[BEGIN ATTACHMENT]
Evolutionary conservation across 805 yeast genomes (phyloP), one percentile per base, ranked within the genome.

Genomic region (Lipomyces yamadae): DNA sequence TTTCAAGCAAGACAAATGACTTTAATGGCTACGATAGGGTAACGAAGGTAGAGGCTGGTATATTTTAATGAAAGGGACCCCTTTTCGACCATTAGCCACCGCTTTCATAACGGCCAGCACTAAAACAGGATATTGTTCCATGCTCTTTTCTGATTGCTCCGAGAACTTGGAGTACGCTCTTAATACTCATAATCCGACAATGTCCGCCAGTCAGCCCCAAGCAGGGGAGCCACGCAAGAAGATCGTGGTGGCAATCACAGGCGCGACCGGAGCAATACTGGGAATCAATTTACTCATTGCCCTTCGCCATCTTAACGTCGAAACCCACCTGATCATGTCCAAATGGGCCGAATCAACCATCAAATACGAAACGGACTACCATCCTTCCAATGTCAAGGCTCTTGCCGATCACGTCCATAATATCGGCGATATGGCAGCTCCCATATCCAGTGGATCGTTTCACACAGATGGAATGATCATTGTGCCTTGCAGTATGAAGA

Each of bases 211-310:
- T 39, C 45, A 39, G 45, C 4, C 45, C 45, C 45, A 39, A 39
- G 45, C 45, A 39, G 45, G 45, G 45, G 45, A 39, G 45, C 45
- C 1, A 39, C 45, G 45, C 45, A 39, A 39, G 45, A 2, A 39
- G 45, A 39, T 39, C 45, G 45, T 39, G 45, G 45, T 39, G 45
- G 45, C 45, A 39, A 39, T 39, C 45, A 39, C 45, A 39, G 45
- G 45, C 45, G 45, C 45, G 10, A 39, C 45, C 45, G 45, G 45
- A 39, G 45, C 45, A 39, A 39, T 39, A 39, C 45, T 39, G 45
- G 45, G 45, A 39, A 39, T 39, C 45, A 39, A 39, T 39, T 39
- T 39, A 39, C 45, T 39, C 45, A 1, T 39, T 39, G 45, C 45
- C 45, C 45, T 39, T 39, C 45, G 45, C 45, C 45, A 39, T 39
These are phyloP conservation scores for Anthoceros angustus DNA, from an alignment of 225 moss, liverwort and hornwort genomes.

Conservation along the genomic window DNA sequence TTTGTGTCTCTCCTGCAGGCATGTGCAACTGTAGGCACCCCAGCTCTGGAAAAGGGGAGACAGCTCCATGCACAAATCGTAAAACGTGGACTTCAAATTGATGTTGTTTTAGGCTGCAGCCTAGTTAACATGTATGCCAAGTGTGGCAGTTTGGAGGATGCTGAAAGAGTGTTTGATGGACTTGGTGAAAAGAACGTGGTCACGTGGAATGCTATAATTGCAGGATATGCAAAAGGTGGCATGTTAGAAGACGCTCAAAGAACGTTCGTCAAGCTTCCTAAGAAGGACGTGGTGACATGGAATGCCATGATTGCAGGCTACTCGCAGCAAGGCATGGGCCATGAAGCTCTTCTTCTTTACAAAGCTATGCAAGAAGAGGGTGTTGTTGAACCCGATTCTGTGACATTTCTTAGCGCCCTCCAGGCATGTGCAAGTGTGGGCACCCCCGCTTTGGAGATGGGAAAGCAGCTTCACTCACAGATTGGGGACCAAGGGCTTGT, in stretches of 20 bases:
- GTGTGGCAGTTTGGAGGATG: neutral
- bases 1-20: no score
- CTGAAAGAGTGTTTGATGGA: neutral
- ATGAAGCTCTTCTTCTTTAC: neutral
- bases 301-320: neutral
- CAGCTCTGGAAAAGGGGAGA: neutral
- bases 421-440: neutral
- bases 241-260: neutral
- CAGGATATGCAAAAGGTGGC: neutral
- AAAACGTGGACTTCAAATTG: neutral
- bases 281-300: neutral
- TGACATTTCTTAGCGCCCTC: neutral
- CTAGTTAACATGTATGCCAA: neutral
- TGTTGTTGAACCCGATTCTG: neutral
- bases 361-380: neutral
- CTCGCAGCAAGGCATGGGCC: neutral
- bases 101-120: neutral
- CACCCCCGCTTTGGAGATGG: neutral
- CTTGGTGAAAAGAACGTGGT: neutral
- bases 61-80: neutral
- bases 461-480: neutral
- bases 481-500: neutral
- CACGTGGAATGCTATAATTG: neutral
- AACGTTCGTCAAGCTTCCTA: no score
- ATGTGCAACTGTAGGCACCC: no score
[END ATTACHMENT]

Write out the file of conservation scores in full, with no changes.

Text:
Evolutionary conservation across 805 yeast genomes (phyloP), one percentile per base, ranked within the genome.

Genomic region (Lipomyces yamadae): DNA sequence TTTCAAGCAAGACAAATGACTTTAATGGCTACGATAGGGTAACGAAGGTAGAGGCTGGTATATTTTAATGAAAGGGACCCCTTTTCGACCATTAGCCACCGCTTTCATAACGGCCAGCACTAAAACAGGATATTGTTCCATGCTCTTTTCTGATTGCTCCGAGAACTTGGAGTACGCTCTTAATACTCATAATCCGACAATGTCCGCCAGTCAGCCCCAAGCAGGGGAGCCACGCAAGAAGATCGTGGTGGCAATCACAGGCGCGACCGGAGCAATACTGGGAATCAATTTACTCATTGCCCTTCGCCATCTTAACGTCGAAACCCACCTGATCATGTCCAAATGGGCCGAATCAACCATCAAATACGAAACGGACTACCATCCTTCCAATGTCAAGGCTCTTGCCGATCACGTCCATAATATCGGCGATATGGCAGCTCCCATATCCAGTGGATCGTTTCACACAGATGGAATGATCATTGTGCCTTGCAGTATGAAGA

Each of bases 211-310:
- T 39, C 45, A 39, G 45, C 4, C 45, C 45, C 45, A 39, A 39
- G 45, C 45, A 39, G 45, G 45, G 45, G 45, A 39, G 45, C 45
- C 1, A 39, C 45, G 45, C 45, A 39, A 39, G 45, A 2, A 39
- G 45, A 39, T 39, C 45, G 45, T 39, G 45, G 45, T 39, G 45
- G 45, C 45, A 39, A 39, T 39, C 45, A 39, C 45, A 39, G 45
- G 45, C 45, G 45, C 45, G 10, A 39, C 45, C 45, G 45, G 45
- A 39, G 45, C 45, A 39, A 39, T 39, A 39, C 45, T 39, G 45
- G 45, G 45, A 39, A 39, T 39, C 45, A 39, A 39, T 39, T 39
- T 39, A 39, C 45, T 39, C 45, A 1, T 39, T 39, G 45, C 45
- C 45, C 45, T 39, T 39, C 45, G 45, C 45, C 45, A 39, T 39
These are phyloP conservation scores for Anthoceros angustus DNA, from an alignment of 225 moss, liverwort and hornwort genomes.

Conservation along the genomic window DNA sequence TTTGTGTCTCTCCTGCAGGCATGTGCAACTGTAGGCACCCCAGCTCTGGAAAAGGGGAGACAGCTCCATGCACAAATCGTAAAACGTGGACTTCAAATTGATGTTGTTTTAGGCTGCAGCCTAGTTAACATGTATGCCAAGTGTGGCAGTTTGGAGGATGCTGAAAGAGTGTTTGATGGACTTGGTGAAAAGAACGTGGTCACGTGGAATGCTATAATTGCAGGATATGCAAAAGGTGGCATGTTAGAAGACGCTCAAAGAACGTTCGTCAAGCTTCCTAAGAAGGACGTGGTGACATGGAATGCCATGATTGCAGGCTACTCGCAGCAAGGCATGGGCCATGAAGCTCTTCTTCTTTACAAAGCTATGCAAGAAGAGGGTGTTGTTGAACCCGATTCTGTGACATTTCTTAGCGCCCTCCAGGCATGTGCAAGTGTGGGCACCCCCGCTTTGGAGATGGGAAAGCAGCTTCACTCACAGATTGGGGACCAAGGGCTTGT, in stretches of 20 bases:
- GTGTGGCAGTTTGGAGGATG: neutral
- bases 1-20: no score
- CTGAAAGAGTGTTTGATGGA: neutral
- ATGAAGCTCTTCTTCTTTAC: neutral
- bases 301-320: neutral
- CAGCTCTGGAAAAGGGGAGA: neutral
- bases 421-440: neutral
- bases 241-260: neutral
- CAGGATATGCAAAAGGTGGC: neutral
- AAAACGTGGACTTCAAATTG: neutral
- bases 281-300: neutral
- TGACATTTCTTAGCGCCCTC: neutral
- CTAGTTAACATGTATGCCAA: neutral
- TGTTGTTGAACCCGATTCTG: neutral
- bases 361-380: neutral
- CTCGCAGCAAGGCATGGGCC: neutral
- bases 101-120: neutral
- CACCCCCGCTTTGGAGATGG: neutral
- CTTGGTGAAAAGAACGTGGT: neutral
- bases 61-80: neutral
- bases 461-480: neutral
- bases 481-500: neutral
- CACGTGGAATGCTATAATTG: neutral
- AACGTTCGTCAAGCTTCCTA: no score
- ATGTGCAACTGTAGGCACCC: no score